12. MiDe

    November 30, 2016 at 1:46 pm

    I am expecting my first and they are twins. I’ve been so tired lately and simply not interested in anything, especially stuffs that I used to be passionate about. I keep hoping once they arrive, I would feel better but a part of me is so paranoid.

    Just last night, I told my husband that a lot of people and the TV exaggerate motherhood and pregnancy. No one really says the difficult parts that come with it, I suddenly appreciate my parents more. I like this write up, I like how sincere it is.

    • nnemummy

      November 30, 2016 at 3:45 pm

      I tap into this blessings. Dear father, please remember me for mine: Ifechukwude, Ifeanyinachukwu and Ifechukwunyedichie.

    • Femfem

      November 30, 2016 at 8:29 pm

      My dear twins are bloody hard work please don’t try to be a mature. Make your hubby parent as much as possible. Former sickness, anything so you are not left to cope by yourself. Of possible get paid help

  13. Hiya

    November 30, 2016 at 2:53 pm

    I can totally relate to this. Just recently, I had a meltdown while nursing my 9month old daughter. It was overwhelming, a mixture of emotions that can’t be explained. I also have a 2year old so the 2 combined are a joy but atimes very depressing. Haven’t worked since their arrival,weight issues fluctuating,not everyone understands so I hardly talk about it. It’s all just compressed within and atimes makes me feel like a failure. Motherhood is hard truly.
    PS: hubby works outside my base so just me!?

    • Marian

      November 30, 2016 at 3:46 pm

      Aww..sorry. parents, in laws nko? If they can’t come to you since you are not back to work yet abeg go visit them. Rotate the visit between your folks and his if possible so you can get some rest even if it’s for a day or two.

  14. TruthBeTold

    November 30, 2016 at 2:55 pm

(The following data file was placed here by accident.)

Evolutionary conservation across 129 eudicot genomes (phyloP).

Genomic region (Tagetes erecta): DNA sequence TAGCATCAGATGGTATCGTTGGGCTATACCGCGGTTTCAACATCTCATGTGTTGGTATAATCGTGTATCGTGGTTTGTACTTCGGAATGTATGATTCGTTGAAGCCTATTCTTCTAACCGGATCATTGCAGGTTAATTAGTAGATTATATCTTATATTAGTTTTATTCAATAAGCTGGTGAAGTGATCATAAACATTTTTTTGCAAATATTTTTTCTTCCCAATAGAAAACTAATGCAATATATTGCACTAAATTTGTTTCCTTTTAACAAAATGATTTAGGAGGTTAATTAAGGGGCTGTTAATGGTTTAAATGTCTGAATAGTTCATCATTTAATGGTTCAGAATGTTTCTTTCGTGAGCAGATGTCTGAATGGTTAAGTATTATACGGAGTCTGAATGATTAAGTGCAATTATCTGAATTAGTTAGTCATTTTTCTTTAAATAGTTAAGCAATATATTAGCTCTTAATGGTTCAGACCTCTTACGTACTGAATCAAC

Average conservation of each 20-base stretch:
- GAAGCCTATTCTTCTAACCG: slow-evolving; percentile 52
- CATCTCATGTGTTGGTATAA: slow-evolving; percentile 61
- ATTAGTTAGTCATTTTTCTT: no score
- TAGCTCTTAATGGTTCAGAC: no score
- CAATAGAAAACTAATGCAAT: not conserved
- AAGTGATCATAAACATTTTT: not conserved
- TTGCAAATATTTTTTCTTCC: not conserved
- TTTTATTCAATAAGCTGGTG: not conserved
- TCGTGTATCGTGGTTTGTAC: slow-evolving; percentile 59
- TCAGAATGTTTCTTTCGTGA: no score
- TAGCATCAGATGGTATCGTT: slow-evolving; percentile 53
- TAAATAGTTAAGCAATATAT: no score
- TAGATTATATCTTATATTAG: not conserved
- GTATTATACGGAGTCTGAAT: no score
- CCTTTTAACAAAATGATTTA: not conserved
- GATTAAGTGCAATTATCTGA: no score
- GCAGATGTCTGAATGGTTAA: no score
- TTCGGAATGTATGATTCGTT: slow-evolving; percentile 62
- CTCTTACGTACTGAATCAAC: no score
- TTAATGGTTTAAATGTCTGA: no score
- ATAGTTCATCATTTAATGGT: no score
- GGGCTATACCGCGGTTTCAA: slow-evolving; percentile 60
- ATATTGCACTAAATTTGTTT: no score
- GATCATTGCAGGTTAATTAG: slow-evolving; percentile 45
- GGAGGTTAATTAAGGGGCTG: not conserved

I am just over 10 weeks pregnant, struggling with Hypermesis, a severe form of morning sickness (rather all day sickness) and vomitting. Im already a size 6 (UK) and have lost even more weight from not. being able to keep any food down. Vomitting about 7-10 times a day and admitted into hospital on drip for liquids since I became severely dehydrated. Im on meds and the vomitting has decreased but the nausea is constant. Mouth full of saliva constantly and aversion to virtually every smell. My husband had to even change his soap because it would set me off when he was near me. I am on bed rest and havent been to work in a month, luckily im in the UK and my work has been v supportive. This is my first baby and I remember finding out I was pregnant after just a month of trying and feeling soo blessed and thankful, I dont take for granted how hard it is for some to conceive, but nothing prepared me for this. I have felt so isolated and depressed. Its hard to get out of bed, talkless of shower, cook, clean- i cant even go into kitchen cause the smell of food triggers my vomitting. Luckily my husband is so understanding and supportive, he has taken up all the chores without any fuss at all. He is really doing his best. Hypermesis only affects 1-3% of women, u are more likely to have it if your mother did and if u already suffer from motion sickness- car sickness, flight sickness etc. It usually subsides after 14 weeks (At best, I am praying im in luck here) or goes on for the whole pregnancy at worst. When I see pregnant still being able to work and enjoy their pregnancy and feel little to no symptoms im so jealous! I never knew pregnancy could be so hard and from how depressed Ive been, I worry that I may be one of those with post natal depression ( really praying im not). Once ive had my baby im going to send a blog post into bella about my experience and how I got through it- hopefully it will help someone because I feel so lonely in this journey. I saw a scan of my baby and its beating heart and honestly that is my source of motivation. Whenever im vomitting or writhing in nauseating pain I close my eyes and think of that image. Cant wait to meet this little bubba that is sucking the life out of me! Good luck to all mums and mums to be! Xxxxx